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SCV construction stands alone

Despite a statewide trend of multifamily building, the SCV focuses on single-family homes

Posted: November 29, 2011 1:55 a.m.
Updated: November 29, 2011 1:55 a.m.

The crash of the housing market spurred more people to move into multifamily housing units and for developers to build them. But the trend in the Santa Clarita Valley remains single-family housing construction.


While an apartment complex and three smaller developments accounted for the bulk of building permits issued around L.A. County, the Santa Clarita Valley continues to buck the statewide trend, according to the numbers released by the Los Angeles/Ventura Chapter of the Building Industry Association of Southern California on Nov. 22.

According to data compiled by the Construction Industry Research Board, only 154 permits pulled in L.A. County during the month are for single-family homes, while 411 of the permits are for multifamily units.

While all county projects permitted are down 32 percent from September, the good news is the numbers are up 151 percent from October 2010.

During the first 10 months of 2011, multifamily permits — almost all for apartments — were up 60 percent from the same period a year ago to 6,179. Single-family permits were down by 3 percent to 1,924.

Still, the total housing units permitted this year is, by far, the most of any California metro area and marginally mirrors what economic analysts are projecting for the start-up of the housing market.

Analysts predicted activity will begin in the coastal regions while the inland areas will remain depressed.

However, in a slight twist, 8,103 total housing permits were pulled in L.A. County, while 4,442 housing starts were recorded in the Riverside-San Bernardino area.

Analysts also projected that once demand for new housing rises, the construction industry will be busy trying to meet that demand, as inventory is at record lows.

Still, what kind of housing will jump start the market remains the key question? Demand for multifamily or single-family housing seems to depend on the area.


While L.A. County is up in multifamily construction, permits for single-family housing still rule the Santa Clarita Valley, Ventura County and the cities of Lancaster and Palmdale.

On the single-family side, construction began on 12 new homes in the unincorporated areas around Santa Clarita, along with 19 in Lancaster and 10 in Palmdale. Ventura County recorded 15 permits for single-family housing and five for multifamily housing in October.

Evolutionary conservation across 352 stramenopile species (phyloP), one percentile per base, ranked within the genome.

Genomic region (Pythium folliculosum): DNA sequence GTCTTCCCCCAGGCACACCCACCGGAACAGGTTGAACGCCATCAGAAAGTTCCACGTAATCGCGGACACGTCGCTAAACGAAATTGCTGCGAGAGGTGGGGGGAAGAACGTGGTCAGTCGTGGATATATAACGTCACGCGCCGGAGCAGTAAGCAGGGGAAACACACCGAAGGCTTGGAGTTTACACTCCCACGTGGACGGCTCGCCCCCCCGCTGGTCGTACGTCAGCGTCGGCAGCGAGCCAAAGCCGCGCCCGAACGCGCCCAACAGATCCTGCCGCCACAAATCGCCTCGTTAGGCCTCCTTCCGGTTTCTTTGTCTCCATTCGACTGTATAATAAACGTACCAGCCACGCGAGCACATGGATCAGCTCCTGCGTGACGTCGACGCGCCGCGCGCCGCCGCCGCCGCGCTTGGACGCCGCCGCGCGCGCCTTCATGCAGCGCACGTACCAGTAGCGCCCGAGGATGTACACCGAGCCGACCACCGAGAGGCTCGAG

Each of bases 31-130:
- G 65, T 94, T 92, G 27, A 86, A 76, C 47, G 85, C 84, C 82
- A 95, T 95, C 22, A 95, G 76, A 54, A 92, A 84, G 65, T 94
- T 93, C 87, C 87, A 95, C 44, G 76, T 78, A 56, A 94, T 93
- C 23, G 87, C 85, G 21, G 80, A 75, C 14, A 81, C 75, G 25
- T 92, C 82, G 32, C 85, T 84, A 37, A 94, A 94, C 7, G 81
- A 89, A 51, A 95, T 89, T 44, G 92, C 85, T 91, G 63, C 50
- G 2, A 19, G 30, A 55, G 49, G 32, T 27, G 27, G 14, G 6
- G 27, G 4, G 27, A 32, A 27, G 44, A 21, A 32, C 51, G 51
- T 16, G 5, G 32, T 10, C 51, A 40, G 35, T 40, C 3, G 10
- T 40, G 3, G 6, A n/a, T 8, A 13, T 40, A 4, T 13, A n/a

While permits in the SCV were up nearly 59 percent for the first 10 months of 2011 over 2010, permits were down nearly 45 percent in Lancaster and 30 percent in Palmdale during the same period.

Permits in the city of Santa Clarita were down nearly 52 percent in the first 10 months of 2011, down from 108 to 52 permits pulled.

Single-family construction has historically been more consistent than multifamily projects, said Holly Schroeder, CEO of the regional Building Industry Association chapter.

Schroeder points to the growth in multifamily building as further proof that local governments need to work more closely with homebuilders to allow projects to “pencil out.”

“While the state’s economy appears to be making small steps toward recovery, it’s unlikely that real recovery will get under way until homebuilders are able to ramp up construction to more normal levels,” Schroeder said. “Builders are more than willing to sit down with local officials around the region and find innovative ways to cut costs and make more projects financially feasible so that they can build more homes, put people to work and help the overall economy get moving again.”

However, the BIA notes that the number of permits issued is a good indication of the number of homes on which construction began. In California, building permits, which can run tens of thousands of dollars in development fees, are seldom pulled until construction is ready to begin.

The association is also advocating that local cities and areas reconsider developer fees, which vary greatly between areas, to jump-start home building. Some builders specifically target areas outside Santa Clarita to build, saying it’s too expensive in this economy to build locally.



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